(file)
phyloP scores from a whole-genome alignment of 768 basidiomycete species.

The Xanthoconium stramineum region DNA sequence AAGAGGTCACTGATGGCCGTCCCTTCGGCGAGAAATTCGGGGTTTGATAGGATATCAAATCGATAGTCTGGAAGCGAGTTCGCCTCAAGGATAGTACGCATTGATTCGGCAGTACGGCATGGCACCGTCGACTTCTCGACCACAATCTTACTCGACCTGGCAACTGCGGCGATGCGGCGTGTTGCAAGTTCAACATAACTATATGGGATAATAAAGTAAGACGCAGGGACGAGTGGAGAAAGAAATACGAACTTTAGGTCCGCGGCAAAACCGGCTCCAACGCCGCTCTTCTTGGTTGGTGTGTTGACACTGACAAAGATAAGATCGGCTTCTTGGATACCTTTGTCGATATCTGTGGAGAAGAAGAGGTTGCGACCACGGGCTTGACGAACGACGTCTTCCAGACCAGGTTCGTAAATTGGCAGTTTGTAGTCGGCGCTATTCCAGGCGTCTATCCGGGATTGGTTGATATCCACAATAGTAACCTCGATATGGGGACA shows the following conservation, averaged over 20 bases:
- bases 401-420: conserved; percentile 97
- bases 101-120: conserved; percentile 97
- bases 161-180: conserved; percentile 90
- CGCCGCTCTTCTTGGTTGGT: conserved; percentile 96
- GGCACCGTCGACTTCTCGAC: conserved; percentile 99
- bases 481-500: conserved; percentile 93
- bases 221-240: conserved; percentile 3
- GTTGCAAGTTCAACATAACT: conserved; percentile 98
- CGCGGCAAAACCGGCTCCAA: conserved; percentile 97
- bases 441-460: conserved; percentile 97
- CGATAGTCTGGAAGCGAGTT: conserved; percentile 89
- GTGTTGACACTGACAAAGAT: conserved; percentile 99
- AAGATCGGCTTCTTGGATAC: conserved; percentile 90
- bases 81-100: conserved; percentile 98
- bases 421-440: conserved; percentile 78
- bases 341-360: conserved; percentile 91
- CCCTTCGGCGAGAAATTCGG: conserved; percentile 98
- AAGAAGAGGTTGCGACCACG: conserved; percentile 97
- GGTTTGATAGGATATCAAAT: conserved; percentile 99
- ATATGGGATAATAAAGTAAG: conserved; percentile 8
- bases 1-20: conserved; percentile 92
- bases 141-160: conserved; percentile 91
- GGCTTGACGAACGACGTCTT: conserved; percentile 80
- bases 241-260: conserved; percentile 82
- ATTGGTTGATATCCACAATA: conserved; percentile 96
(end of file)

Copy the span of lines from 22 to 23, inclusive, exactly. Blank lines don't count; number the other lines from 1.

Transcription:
- ATATGGGATAATAAAGTAAG: conserved; percentile 8
- bases 1-20: conserved; percentile 92